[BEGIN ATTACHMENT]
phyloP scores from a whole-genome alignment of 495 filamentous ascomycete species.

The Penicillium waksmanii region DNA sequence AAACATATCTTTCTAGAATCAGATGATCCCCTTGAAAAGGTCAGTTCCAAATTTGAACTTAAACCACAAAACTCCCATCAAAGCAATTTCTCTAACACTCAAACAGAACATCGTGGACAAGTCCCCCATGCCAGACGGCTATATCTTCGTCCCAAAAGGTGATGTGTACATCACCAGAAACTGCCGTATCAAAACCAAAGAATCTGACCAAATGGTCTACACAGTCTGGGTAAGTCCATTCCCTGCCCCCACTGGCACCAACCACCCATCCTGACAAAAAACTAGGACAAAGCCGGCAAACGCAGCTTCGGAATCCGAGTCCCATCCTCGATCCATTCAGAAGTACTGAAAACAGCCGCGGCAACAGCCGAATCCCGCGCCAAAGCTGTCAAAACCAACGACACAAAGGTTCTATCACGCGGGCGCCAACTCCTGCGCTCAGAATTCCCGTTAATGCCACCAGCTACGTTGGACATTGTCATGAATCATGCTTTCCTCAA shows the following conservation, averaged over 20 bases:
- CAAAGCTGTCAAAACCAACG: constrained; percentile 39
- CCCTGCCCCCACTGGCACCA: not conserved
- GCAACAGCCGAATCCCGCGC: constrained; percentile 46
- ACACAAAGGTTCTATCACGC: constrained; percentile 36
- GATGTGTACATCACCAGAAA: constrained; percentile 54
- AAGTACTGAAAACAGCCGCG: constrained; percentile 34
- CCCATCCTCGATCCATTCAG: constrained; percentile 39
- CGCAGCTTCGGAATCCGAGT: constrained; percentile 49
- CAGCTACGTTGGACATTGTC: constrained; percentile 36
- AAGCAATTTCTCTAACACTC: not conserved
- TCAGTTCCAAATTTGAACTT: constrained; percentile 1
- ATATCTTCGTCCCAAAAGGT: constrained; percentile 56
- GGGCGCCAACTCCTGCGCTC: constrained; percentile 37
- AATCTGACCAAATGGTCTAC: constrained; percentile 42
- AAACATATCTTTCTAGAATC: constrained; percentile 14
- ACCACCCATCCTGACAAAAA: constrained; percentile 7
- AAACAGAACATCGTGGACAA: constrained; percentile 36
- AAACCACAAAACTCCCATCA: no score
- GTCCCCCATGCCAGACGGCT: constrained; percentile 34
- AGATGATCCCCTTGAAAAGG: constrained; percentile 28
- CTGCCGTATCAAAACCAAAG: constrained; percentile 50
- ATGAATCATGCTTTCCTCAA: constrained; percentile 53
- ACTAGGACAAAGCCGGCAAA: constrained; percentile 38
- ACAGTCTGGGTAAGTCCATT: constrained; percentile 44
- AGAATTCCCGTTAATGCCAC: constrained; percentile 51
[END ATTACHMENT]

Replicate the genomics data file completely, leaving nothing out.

phyloP scores from a whole-genome alignment of 495 filamentous ascomycete species.

The Penicillium waksmanii region DNA sequence AAACATATCTTTCTAGAATCAGATGATCCCCTTGAAAAGGTCAGTTCCAAATTTGAACTTAAACCACAAAACTCCCATCAAAGCAATTTCTCTAACACTCAAACAGAACATCGTGGACAAGTCCCCCATGCCAGACGGCTATATCTTCGTCCCAAAAGGTGATGTGTACATCACCAGAAACTGCCGTATCAAAACCAAAGAATCTGACCAAATGGTCTACACAGTCTGGGTAAGTCCATTCCCTGCCCCCACTGGCACCAACCACCCATCCTGACAAAAAACTAGGACAAAGCCGGCAAACGCAGCTTCGGAATCCGAGTCCCATCCTCGATCCATTCAGAAGTACTGAAAACAGCCGCGGCAACAGCCGAATCCCGCGCCAAAGCTGTCAAAACCAACGACACAAAGGTTCTATCACGCGGGCGCCAACTCCTGCGCTCAGAATTCCCGTTAATGCCACCAGCTACGTTGGACATTGTCATGAATCATGCTTTCCTCAA shows the following conservation, averaged over 20 bases:
- CAAAGCTGTCAAAACCAACG: constrained; percentile 39
- CCCTGCCCCCACTGGCACCA: not conserved
- GCAACAGCCGAATCCCGCGC: constrained; percentile 46
- ACACAAAGGTTCTATCACGC: constrained; percentile 36
- GATGTGTACATCACCAGAAA: constrained; percentile 54
- AAGTACTGAAAACAGCCGCG: constrained; percentile 34
- CCCATCCTCGATCCATTCAG: constrained; percentile 39
- CGCAGCTTCGGAATCCGAGT: constrained; percentile 49
- CAGCTACGTTGGACATTGTC: constrained; percentile 36
- AAGCAATTTCTCTAACACTC: not conserved
- TCAGTTCCAAATTTGAACTT: constrained; percentile 1
- ATATCTTCGTCCCAAAAGGT: constrained; percentile 56
- GGGCGCCAACTCCTGCGCTC: constrained; percentile 37
- AATCTGACCAAATGGTCTAC: constrained; percentile 42
- AAACATATCTTTCTAGAATC: constrained; percentile 14
- ACCACCCATCCTGACAAAAA: constrained; percentile 7
- AAACAGAACATCGTGGACAA: constrained; percentile 36
- AAACCACAAAACTCCCATCA: no score
- GTCCCCCATGCCAGACGGCT: constrained; percentile 34
- AGATGATCCCCTTGAAAAGG: constrained; percentile 28
- CTGCCGTATCAAAACCAAAG: constrained; percentile 50
- ATGAATCATGCTTTCCTCAA: constrained; percentile 53
- ACTAGGACAAAGCCGGCAAA: constrained; percentile 38
- ACAGTCTGGGTAAGTCCATT: constrained; percentile 44
- AGAATTCCCGTTAATGCCAC: constrained; percentile 51